Sorry I think that Abby got it right, I agree that PART of being a good breeder is showing, if I dont think that you need to campaign a dog to top dog in the us or can to be considered reputable. Many breeder handlers I know only attend small shows (CKC) because of the politics, many big handlers stay away from show of 100 dogs because there are not enough points, but I dont think that turning your back on showing is the answer. Besides that there are other ways to compete, obedience and agility, I personally think that dogs whould have titles on both ends of their names.
In my experience a good breeder puts the effort in to be the best of the best, period. They not only want to have the best breed standard they also want to provide pet/service/show owners the healthiest dog they can provide. They have websites that post their stats but usually do not need to advertise (as they usually have a waiting list and other referrals) Some I have found even help in rescue. They stick to their breed and only produce a few litters a yr. Many of their past litters have provided pups for services such as agility and even therapy and they can provide a new owner with refrences. They are out there and although there are a select few, taking the time to find them (ie by asking around at vets, shows, service, and even rescue) can really make it worth it in the end!
A BYB/puppmill provides to pet stores or advertises in local newspapers or online.. They usually provide more than one breed (now even mixes) and have many litters. They can have papers although now prefer to register outside the AKC? Unfortunatley these dogs can have a variety of health problems along with tempermental issues.
As a buyer/adopter be smart... visit the home/kennel/shelter and get a feel for the dogs. Ask for referalls or their vets number anything to get a feel for what type of pups they are providing. Checking the temperment even at a young age can be beneficial as this should a lifetime commitment!
As a breeder Stop being lazy or cheap if you can't afford to breed to better the standard or provide a service don't. If you aren't providing the best of the best you aren't doing any one any good... period.
Your best friend may just be a click away "www.petfinder.com"
You can be a good breeder and not show... it's just a lot harder. I don't think it's about the title. It's about being part of a community you can work with. You could just be a member of your breed club, local AKC chapter, or local obedience club.
But it's primarily about being knowledgeable.
And honestly, I have been fortunate that my experience showing dogs has been pleasant. Though I don't know if I'll ever attempt to campaign many specials. To me, that's more about the sport of it and less about your breeding program. I don't think you necessarily have to FINISH the dogs your using in your program. I show and raise a very subjective breed with a lot of huge natural variables in conformation genetically in the breed. I have a gorgeous little Bi-black bitch who is 13 3/8 inches tall. Our breed standard says they need to be 13-16 inches. Paris is beautifully put together, but I have a feeling I'm going to have trouble finding her majors due to her small stature (in my part of the country, bigger bitches do better as that is what the judges generally hired in this area like). That doesn't diminish her quality. I'll try and show her and see how she does. I'm not going to sink $10,000 into getting her finished. But even if I can't finish her, I will still breed her - but I'll do an intelligent cross fault and breed her to a larger boy with a background known for moderation and more substance.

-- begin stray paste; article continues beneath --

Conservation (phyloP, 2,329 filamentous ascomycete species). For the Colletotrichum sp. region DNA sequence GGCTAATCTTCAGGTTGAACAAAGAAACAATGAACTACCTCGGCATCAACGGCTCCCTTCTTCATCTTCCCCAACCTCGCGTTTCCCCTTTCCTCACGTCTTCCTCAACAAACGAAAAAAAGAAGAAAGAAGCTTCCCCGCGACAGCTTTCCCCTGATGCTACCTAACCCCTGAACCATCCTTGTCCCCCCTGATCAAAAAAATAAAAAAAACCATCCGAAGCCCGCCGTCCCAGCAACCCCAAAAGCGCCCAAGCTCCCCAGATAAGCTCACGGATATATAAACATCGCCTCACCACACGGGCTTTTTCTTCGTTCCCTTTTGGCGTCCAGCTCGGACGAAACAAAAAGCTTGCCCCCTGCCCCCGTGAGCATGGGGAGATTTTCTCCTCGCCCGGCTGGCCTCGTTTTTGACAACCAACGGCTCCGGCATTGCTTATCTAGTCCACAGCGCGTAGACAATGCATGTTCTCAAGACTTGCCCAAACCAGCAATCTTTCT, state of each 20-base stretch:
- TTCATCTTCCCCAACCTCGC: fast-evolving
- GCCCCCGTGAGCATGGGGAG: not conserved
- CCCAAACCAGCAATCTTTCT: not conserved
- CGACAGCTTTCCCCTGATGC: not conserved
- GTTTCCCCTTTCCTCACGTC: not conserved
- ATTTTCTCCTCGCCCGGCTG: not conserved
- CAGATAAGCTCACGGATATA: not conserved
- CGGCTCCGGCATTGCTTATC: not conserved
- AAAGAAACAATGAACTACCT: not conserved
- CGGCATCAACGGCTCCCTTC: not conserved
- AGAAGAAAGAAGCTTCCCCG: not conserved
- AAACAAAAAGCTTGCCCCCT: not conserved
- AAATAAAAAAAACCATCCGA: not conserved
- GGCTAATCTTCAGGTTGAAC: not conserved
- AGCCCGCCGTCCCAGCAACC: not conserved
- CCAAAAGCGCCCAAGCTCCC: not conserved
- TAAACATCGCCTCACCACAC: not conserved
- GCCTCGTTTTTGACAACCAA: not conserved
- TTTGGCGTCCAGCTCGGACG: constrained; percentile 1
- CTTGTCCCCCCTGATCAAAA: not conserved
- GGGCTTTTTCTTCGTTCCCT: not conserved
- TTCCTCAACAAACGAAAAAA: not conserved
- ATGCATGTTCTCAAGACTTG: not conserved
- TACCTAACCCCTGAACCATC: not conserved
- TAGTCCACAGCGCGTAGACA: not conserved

I agree the dog show world can be nasty sometimes. I attended our breed specialty national last spring and watched handlers get pulled for cuts every time they walked in the ring - no matter what dog they had. I didn't go hoping I'd have the Winner's Dog. I went for the experience, because I wanted to attend the health symposium, and wanted to talk and learn from other breeders. I had a lot of fun. And I even managed to make the cut with a very nice puppy I was handling for a friend (and no one knows who I am :).
I always feel sad when I hear other people have had a bad dog show experience. It annoys me as that's certainly not what it should be about - and it's also not what it's like for all of us (I have never once gotten drunk at a dog show and no one has ever made me cry :).
My question, if you don't show, is how do you learn about the breed standard and what is considered good structure? You can't do that by reading books. You can't do that by watching videos. You need the hands on - and the best way to get that is to show (and hopefully have pleasant people in your breed... I must be fortunate that most Shelties are owner handled or handled by other Sheltie breeders... not a lot of professional handlers will take on Shelties with the amount of work that goes into getting them ring ready). Or at least be a member of a club.
Drogheda - if nothing else, did you walk away from your dog showing experience better understanding your breed?
Pen I'm not sure what you're saying at all - from what I understood about your post, you're saying that breeders who show can still be money grubbing scum. And breeders who other would consider BYB's sometimes still show and test? Am I getting your point? What I was saying was that it's not one thing or another that really defines a breeder - it's the whole package.
But if we're going to put pegs into holes... that was the best way I could sum things up. And it sounded like you were basically saying exactly what I said a little bit differently...